More than 57,000 children become overweight or obese during primary school

Cancer Research UK

XL school uniforms: more than 57,000 children become overweight or obese during primary school

Every year 57,100 children who started primary school in England at a healthy weight end up obese or overweight by the time they leave, according to new statistics* published today by Cancer Research UK.

"The Government has failed children" - Alison Cox, director of prevention

This worrying statistic adds to the fact that one in five children are already overweight or obese when they start primary school. And by the time they leave, that figure rises to one in three.

To highlight the staggeringly high level of children’s obesity and epidemic of rising ill-health, Cancer Research UK has transformed a shop front into an XL school uniform shop to show the new norm of larger school uniforms.

The Government has reneged on its commitment to publish a robust strategy to tackle the crisis of children’s obesity.

Encouraging exercise and a sugar tax alone won’t curb the rise of ill-health which could cost the NHS billions. Commitments to protect children from junk food marketing and mandatory targets to reduce the amount of fat, sugar and salt in food are also vital.

We know that obese children are around five times more likely to grow into obese adults, and carrying too much weight increases the risk of cancer as well as other diseases.

Sarah-Louise Bridgewater from Stratford-upon-Avon, Warwickshire, mother of two, said: “As a mum, my number one priority is to make sure my children are healthy. Seeing these outsize school uniforms has really worried me.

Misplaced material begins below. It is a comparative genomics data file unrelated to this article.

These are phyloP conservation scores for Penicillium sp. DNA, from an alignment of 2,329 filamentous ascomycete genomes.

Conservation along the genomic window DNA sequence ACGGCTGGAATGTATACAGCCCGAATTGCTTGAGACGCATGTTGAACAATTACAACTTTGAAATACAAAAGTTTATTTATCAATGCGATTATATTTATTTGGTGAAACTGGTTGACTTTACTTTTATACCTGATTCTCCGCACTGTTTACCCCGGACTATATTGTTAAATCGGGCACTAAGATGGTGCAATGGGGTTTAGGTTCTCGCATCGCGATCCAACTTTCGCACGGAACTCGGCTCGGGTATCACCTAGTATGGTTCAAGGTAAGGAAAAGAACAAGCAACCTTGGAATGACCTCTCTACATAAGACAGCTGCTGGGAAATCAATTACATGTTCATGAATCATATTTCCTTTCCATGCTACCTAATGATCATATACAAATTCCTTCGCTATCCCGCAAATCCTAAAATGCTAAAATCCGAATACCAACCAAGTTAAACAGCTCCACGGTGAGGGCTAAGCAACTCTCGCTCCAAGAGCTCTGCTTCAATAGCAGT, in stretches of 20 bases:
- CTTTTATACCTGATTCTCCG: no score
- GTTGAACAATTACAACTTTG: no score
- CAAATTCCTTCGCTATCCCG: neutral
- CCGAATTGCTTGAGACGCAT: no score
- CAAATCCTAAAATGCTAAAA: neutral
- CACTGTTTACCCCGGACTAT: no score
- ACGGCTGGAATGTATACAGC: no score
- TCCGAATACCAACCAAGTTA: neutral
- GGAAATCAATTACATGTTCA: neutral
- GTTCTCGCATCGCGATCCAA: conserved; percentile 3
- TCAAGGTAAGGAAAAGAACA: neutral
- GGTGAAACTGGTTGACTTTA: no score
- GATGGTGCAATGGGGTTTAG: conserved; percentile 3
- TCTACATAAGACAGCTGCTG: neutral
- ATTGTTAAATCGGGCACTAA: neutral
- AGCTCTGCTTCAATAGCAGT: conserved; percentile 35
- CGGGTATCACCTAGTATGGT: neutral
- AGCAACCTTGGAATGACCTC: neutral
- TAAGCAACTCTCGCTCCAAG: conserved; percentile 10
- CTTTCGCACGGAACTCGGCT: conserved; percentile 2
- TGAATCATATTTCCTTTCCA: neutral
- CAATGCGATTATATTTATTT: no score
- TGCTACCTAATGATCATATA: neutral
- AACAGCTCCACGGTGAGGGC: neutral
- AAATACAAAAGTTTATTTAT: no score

“As much as I want to, I just can’t watch my children 24 hours a day and it’s hard to stop them spending their pocket money on junk food. We’ve got to pull together to stop kids stuffing themselves with fatty sugary food that’s going to make them ill later in life.”

Being overweight or obese is the single biggest cause of preventable cancer in the UK after smoking and contributes to 18,100 cases of cancer every year. It is linked to 10 types of cancer including bowel, breast, and pancreatic.

Alison Cox, Cancer Research UK’s director of prevention, said: “The Government has failed children. More than 57,000 children will become overweight or obese during primary school each year in England, and the Government had a chance to prevent this. The childhood obesity plan is simply not up to the task of tackling children’s obesity. Instead, the next generation faces a future of ill health, shortened lives, and an overstretched NHS.

“It will take more than encouraging exercise and a sugar tax to tackle the obesity epidemic. The Government has already recognised the influence of junk food marketing on children’s health by banning junk food advertising during children’s programmes - it’s time to close the loop hole during family viewing time.

“Young waistlines have been expanding steadily over the last two decades. With so many overweight and obese children in England, we are seeing a greater need for larger school uniforms. And it’s a shame the Government has missed an opportunity to save lives.”

Visit cruk.org/ChildhoodObesityStrategy to take action.

ENDS

For media enquiries please contact the Cancer Research UK press office on +44 203 469 8300 or, out-of-hours, the duty press officer on +44 7050 264 059.

Notes to Editor

*Around 57,100 – Annual average number of children in England primary leaving school each year between 2012-2013 and 2014-2015 overweight or obese by body mass index (BMI), having started school at a healthy BMI between 2006-2007 and 2008-2009.

Calculated by the Statistical Information Team at Cancer Research UK, 2016. The proportion of children in each given primary school year who were overweight or obese in year six but not in reception, was applied to the estimated reception population in England. The reception population was estimated by applying the proportional participation to the number of children surveyed. Using data from National Child Measurement Programme Data.